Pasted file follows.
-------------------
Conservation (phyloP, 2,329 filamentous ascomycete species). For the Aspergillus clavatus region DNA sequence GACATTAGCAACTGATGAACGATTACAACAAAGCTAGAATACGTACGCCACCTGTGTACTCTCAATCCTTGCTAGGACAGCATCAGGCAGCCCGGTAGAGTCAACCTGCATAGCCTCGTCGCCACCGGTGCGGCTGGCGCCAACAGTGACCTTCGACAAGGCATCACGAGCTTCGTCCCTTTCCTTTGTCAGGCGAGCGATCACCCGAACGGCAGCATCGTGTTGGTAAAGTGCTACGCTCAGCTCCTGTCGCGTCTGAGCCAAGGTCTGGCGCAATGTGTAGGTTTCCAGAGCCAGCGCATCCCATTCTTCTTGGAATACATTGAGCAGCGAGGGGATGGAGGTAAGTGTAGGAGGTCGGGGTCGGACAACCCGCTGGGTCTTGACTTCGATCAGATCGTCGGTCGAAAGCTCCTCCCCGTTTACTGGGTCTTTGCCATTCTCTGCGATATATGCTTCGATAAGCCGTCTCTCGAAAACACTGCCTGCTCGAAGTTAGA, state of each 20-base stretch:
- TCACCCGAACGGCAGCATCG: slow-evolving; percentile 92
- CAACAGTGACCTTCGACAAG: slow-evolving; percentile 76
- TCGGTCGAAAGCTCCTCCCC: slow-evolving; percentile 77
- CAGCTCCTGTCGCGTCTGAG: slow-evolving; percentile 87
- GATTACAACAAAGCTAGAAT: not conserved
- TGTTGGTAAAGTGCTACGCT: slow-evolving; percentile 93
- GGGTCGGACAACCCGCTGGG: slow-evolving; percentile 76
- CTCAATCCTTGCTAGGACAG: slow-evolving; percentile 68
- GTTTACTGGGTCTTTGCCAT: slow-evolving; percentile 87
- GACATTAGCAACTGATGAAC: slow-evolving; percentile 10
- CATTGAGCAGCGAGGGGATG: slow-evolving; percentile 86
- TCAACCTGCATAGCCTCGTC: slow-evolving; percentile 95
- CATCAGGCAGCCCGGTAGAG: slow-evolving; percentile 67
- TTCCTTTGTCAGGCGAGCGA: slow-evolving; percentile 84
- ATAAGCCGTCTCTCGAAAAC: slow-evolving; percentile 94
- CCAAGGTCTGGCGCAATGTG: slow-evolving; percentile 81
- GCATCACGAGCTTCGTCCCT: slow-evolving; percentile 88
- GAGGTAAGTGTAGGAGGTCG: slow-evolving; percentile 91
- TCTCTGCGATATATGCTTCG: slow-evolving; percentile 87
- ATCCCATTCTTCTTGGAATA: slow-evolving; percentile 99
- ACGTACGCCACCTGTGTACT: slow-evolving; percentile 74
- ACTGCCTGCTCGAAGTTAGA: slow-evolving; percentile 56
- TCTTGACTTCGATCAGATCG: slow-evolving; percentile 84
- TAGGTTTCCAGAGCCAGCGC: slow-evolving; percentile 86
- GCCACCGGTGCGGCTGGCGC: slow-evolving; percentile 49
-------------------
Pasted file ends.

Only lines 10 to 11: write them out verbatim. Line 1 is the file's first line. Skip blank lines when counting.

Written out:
- GTTTACTGGGTCTTTGCCAT: slow-evolving; percentile 87
- GACATTAGCAACTGATGAAC: slow-evolving; percentile 10